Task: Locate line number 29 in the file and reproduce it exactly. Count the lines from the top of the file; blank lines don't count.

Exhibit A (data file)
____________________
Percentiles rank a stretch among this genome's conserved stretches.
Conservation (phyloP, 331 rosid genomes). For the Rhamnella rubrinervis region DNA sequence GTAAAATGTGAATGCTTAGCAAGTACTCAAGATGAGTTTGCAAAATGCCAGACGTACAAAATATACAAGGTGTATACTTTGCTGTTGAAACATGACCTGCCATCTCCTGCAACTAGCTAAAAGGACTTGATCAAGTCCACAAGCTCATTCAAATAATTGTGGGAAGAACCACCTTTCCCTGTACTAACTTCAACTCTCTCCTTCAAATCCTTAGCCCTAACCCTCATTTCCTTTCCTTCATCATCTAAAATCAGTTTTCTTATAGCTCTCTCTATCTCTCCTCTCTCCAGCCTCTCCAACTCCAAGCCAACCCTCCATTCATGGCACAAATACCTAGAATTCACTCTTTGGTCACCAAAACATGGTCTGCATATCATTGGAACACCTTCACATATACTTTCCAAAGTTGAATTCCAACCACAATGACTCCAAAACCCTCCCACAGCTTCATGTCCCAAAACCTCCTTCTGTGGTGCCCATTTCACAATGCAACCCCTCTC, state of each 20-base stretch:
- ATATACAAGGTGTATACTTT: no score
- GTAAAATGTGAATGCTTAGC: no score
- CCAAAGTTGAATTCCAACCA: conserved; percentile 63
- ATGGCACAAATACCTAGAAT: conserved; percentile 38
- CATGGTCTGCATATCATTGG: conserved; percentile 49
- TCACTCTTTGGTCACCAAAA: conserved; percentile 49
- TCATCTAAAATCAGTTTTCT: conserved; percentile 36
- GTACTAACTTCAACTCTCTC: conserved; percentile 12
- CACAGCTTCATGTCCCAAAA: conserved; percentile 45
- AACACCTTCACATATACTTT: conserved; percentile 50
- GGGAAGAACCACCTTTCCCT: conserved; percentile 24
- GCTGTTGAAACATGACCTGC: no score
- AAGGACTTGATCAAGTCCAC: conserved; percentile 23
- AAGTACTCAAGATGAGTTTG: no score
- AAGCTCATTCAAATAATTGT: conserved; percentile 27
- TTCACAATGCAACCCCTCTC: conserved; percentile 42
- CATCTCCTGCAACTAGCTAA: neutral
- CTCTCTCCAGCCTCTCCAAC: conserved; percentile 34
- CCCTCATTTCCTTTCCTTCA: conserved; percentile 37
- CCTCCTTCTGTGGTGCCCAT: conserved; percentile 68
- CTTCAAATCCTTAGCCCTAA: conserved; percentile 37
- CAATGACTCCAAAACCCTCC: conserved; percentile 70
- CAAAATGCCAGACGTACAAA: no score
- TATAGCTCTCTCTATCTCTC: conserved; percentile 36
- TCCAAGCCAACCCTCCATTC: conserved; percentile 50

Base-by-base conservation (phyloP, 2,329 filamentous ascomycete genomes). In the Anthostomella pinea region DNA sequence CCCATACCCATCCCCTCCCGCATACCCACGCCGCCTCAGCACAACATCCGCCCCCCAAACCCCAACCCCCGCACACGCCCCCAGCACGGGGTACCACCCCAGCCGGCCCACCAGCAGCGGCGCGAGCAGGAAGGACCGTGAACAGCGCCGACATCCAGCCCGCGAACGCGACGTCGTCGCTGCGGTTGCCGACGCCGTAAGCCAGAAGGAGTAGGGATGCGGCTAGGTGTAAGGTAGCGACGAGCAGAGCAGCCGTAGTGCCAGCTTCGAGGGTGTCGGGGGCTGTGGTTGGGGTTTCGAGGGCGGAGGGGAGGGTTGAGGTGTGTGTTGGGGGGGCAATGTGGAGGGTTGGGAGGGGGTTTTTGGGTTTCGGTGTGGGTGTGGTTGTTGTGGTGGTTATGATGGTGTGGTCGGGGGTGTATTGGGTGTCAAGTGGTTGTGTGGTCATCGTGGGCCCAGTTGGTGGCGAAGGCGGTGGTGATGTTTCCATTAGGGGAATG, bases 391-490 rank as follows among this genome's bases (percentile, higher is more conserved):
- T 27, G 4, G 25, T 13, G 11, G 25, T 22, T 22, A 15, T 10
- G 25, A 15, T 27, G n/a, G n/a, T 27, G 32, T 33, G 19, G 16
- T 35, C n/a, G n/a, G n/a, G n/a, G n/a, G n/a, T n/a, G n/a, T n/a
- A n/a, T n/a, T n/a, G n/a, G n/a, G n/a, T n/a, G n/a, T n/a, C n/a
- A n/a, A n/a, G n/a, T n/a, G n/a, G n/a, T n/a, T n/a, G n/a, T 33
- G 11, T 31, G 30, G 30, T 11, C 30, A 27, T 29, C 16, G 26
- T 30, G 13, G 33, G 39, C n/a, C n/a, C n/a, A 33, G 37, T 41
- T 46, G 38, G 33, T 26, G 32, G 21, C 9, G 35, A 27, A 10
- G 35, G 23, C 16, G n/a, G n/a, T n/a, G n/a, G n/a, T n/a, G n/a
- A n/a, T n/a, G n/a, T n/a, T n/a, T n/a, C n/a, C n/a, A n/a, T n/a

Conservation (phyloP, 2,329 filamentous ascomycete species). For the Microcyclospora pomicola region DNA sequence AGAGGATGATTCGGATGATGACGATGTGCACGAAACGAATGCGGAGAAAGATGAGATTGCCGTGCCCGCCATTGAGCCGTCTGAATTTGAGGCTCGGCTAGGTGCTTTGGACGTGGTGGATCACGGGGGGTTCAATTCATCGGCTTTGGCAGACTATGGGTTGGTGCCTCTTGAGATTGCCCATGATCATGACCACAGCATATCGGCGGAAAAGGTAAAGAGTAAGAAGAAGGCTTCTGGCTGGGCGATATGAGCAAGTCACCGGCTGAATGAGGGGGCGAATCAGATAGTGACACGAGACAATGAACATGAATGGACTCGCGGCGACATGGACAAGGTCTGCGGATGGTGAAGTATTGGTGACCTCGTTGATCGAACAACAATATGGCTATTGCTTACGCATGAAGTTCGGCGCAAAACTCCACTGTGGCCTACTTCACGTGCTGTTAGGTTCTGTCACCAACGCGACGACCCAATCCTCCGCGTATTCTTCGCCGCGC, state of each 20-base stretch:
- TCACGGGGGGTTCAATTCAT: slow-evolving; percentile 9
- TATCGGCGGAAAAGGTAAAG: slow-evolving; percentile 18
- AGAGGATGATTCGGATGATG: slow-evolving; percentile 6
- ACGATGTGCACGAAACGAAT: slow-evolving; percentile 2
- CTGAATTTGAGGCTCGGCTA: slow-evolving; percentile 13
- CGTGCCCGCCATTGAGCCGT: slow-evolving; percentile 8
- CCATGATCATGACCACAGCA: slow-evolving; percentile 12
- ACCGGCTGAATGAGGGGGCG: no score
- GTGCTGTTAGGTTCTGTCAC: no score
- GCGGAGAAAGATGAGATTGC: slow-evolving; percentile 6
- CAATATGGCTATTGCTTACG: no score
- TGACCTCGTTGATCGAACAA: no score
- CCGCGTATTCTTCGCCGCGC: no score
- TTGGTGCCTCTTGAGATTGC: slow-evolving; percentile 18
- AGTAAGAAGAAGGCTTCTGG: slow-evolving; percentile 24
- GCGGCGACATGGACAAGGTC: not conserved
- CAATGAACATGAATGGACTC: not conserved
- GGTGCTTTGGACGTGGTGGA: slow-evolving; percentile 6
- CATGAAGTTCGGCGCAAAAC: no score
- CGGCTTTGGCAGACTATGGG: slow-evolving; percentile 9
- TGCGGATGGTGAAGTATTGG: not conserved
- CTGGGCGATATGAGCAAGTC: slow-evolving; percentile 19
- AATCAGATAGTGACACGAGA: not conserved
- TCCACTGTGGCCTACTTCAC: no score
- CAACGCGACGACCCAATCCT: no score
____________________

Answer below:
- T 27, G 4, G 25, T 13, G 11, G 25, T 22, T 22, A 15, T 10